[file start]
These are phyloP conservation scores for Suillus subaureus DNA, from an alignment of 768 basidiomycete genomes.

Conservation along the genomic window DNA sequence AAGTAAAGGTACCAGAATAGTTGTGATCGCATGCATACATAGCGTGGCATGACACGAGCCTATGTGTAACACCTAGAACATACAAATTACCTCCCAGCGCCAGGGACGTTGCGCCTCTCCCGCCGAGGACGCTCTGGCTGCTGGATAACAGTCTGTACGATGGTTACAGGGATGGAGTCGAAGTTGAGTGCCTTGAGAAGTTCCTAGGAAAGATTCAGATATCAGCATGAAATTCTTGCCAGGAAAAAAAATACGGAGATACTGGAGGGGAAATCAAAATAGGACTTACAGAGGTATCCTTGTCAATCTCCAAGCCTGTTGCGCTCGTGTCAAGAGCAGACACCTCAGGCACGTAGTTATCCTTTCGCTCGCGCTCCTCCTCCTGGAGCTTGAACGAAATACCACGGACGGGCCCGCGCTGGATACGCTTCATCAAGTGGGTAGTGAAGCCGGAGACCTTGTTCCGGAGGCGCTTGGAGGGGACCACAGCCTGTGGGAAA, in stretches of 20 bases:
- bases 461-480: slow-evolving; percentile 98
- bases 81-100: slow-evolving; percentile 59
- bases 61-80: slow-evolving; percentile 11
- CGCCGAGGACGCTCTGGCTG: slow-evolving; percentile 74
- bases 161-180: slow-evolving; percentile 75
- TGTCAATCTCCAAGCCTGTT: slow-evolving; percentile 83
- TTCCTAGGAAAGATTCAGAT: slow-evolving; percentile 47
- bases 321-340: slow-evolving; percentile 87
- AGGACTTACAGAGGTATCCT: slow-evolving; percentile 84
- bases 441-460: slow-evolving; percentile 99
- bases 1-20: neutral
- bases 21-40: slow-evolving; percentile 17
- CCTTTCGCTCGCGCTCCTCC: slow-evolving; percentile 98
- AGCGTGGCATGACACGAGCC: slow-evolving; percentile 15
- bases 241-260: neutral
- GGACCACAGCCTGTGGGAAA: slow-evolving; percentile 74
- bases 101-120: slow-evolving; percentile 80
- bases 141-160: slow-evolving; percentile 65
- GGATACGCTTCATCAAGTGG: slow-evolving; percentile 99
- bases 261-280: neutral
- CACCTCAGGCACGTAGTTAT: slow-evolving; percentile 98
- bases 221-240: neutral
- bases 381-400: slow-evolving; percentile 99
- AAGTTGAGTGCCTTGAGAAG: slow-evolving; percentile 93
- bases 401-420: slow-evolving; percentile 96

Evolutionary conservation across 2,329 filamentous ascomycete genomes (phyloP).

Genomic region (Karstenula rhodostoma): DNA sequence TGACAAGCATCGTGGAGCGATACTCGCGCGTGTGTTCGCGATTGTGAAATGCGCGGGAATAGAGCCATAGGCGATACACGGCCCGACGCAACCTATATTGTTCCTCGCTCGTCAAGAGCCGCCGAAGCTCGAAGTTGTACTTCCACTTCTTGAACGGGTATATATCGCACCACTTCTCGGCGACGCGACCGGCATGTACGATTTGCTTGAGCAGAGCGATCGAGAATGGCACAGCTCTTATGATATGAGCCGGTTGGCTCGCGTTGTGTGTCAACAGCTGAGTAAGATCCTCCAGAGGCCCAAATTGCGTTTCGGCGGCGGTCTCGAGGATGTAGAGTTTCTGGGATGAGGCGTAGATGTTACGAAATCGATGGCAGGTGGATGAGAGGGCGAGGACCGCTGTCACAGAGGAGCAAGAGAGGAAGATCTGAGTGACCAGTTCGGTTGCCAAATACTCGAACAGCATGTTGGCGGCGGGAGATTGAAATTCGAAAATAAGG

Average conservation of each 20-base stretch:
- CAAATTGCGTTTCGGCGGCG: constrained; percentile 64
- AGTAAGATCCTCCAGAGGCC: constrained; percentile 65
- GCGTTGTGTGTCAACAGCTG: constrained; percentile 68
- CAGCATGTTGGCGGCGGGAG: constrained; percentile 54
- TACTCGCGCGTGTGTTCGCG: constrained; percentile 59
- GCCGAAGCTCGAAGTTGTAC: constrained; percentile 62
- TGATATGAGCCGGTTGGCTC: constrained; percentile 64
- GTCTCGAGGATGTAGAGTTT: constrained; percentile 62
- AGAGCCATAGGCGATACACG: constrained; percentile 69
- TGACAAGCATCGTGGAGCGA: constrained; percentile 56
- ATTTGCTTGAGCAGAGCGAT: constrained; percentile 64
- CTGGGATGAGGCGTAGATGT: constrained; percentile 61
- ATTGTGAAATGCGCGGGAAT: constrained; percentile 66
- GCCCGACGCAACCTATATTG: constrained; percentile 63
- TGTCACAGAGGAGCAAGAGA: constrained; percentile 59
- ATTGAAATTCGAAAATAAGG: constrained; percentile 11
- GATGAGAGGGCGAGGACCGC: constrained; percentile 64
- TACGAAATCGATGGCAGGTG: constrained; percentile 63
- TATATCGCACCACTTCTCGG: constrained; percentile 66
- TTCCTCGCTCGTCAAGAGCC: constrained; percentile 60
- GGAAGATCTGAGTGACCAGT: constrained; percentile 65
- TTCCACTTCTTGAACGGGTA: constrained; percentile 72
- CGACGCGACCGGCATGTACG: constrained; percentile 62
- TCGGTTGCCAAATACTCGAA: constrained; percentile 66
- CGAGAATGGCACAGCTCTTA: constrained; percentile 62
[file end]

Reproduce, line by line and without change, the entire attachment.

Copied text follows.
These are phyloP conservation scores for Suillus subaureus DNA, from an alignment of 768 basidiomycete genomes.

Conservation along the genomic window DNA sequence AAGTAAAGGTACCAGAATAGTTGTGATCGCATGCATACATAGCGTGGCATGACACGAGCCTATGTGTAACACCTAGAACATACAAATTACCTCCCAGCGCCAGGGACGTTGCGCCTCTCCCGCCGAGGACGCTCTGGCTGCTGGATAACAGTCTGTACGATGGTTACAGGGATGGAGTCGAAGTTGAGTGCCTTGAGAAGTTCCTAGGAAAGATTCAGATATCAGCATGAAATTCTTGCCAGGAAAAAAAATACGGAGATACTGGAGGGGAAATCAAAATAGGACTTACAGAGGTATCCTTGTCAATCTCCAAGCCTGTTGCGCTCGTGTCAAGAGCAGACACCTCAGGCACGTAGTTATCCTTTCGCTCGCGCTCCTCCTCCTGGAGCTTGAACGAAATACCACGGACGGGCCCGCGCTGGATACGCTTCATCAAGTGGGTAGTGAAGCCGGAGACCTTGTTCCGGAGGCGCTTGGAGGGGACCACAGCCTGTGGGAAA, in stretches of 20 bases:
- bases 461-480: slow-evolving; percentile 98
- bases 81-100: slow-evolving; percentile 59
- bases 61-80: slow-evolving; percentile 11
- CGCCGAGGACGCTCTGGCTG: slow-evolving; percentile 74
- bases 161-180: slow-evolving; percentile 75
- TGTCAATCTCCAAGCCTGTT: slow-evolving; percentile 83
- TTCCTAGGAAAGATTCAGAT: slow-evolving; percentile 47
- bases 321-340: slow-evolving; percentile 87
- AGGACTTACAGAGGTATCCT: slow-evolving; percentile 84
- bases 441-460: slow-evolving; percentile 99
- bases 1-20: neutral
- bases 21-40: slow-evolving; percentile 17
- CCTTTCGCTCGCGCTCCTCC: slow-evolving; percentile 98
- AGCGTGGCATGACACGAGCC: slow-evolving; percentile 15
- bases 241-260: neutral
- GGACCACAGCCTGTGGGAAA: slow-evolving; percentile 74
- bases 101-120: slow-evolving; percentile 80
- bases 141-160: slow-evolving; percentile 65
- GGATACGCTTCATCAAGTGG: slow-evolving; percentile 99
- bases 261-280: neutral
- CACCTCAGGCACGTAGTTAT: slow-evolving; percentile 98
- bases 221-240: neutral
- bases 381-400: slow-evolving; percentile 99
- AAGTTGAGTGCCTTGAGAAG: slow-evolving; percentile 93
- bases 401-420: slow-evolving; percentile 96

Evolutionary conservation across 2,329 filamentous ascomycete genomes (phyloP).

Genomic region (Karstenula rhodostoma): DNA sequence TGACAAGCATCGTGGAGCGATACTCGCGCGTGTGTTCGCGATTGTGAAATGCGCGGGAATAGAGCCATAGGCGATACACGGCCCGACGCAACCTATATTGTTCCTCGCTCGTCAAGAGCCGCCGAAGCTCGAAGTTGTACTTCCACTTCTTGAACGGGTATATATCGCACCACTTCTCGGCGACGCGACCGGCATGTACGATTTGCTTGAGCAGAGCGATCGAGAATGGCACAGCTCTTATGATATGAGCCGGTTGGCTCGCGTTGTGTGTCAACAGCTGAGTAAGATCCTCCAGAGGCCCAAATTGCGTTTCGGCGGCGGTCTCGAGGATGTAGAGTTTCTGGGATGAGGCGTAGATGTTACGAAATCGATGGCAGGTGGATGAGAGGGCGAGGACCGCTGTCACAGAGGAGCAAGAGAGGAAGATCTGAGTGACCAGTTCGGTTGCCAAATACTCGAACAGCATGTTGGCGGCGGGAGATTGAAATTCGAAAATAAGG

Average conservation of each 20-base stretch:
- CAAATTGCGTTTCGGCGGCG: constrained; percentile 64
- AGTAAGATCCTCCAGAGGCC: constrained; percentile 65
- GCGTTGTGTGTCAACAGCTG: constrained; percentile 68
- CAGCATGTTGGCGGCGGGAG: constrained; percentile 54
- TACTCGCGCGTGTGTTCGCG: constrained; percentile 59
- GCCGAAGCTCGAAGTTGTAC: constrained; percentile 62
- TGATATGAGCCGGTTGGCTC: constrained; percentile 64
- GTCTCGAGGATGTAGAGTTT: constrained; percentile 62
- AGAGCCATAGGCGATACACG: constrained; percentile 69
- TGACAAGCATCGTGGAGCGA: constrained; percentile 56
- ATTTGCTTGAGCAGAGCGAT: constrained; percentile 64
- CTGGGATGAGGCGTAGATGT: constrained; percentile 61
- ATTGTGAAATGCGCGGGAAT: constrained; percentile 66
- GCCCGACGCAACCTATATTG: constrained; percentile 63
- TGTCACAGAGGAGCAAGAGA: constrained; percentile 59
- ATTGAAATTCGAAAATAAGG: constrained; percentile 11
- GATGAGAGGGCGAGGACCGC: constrained; percentile 64
- TACGAAATCGATGGCAGGTG: constrained; percentile 63
- TATATCGCACCACTTCTCGG: constrained; percentile 66
- TTCCTCGCTCGTCAAGAGCC: constrained; percentile 60
- GGAAGATCTGAGTGACCAGT: constrained; percentile 65
- TTCCACTTCTTGAACGGGTA: constrained; percentile 72
- CGACGCGACCGGCATGTACG: constrained; percentile 62
- TCGGTTGCCAAATACTCGAA: constrained; percentile 66
- CGAGAATGGCACAGCTCTTA: constrained; percentile 62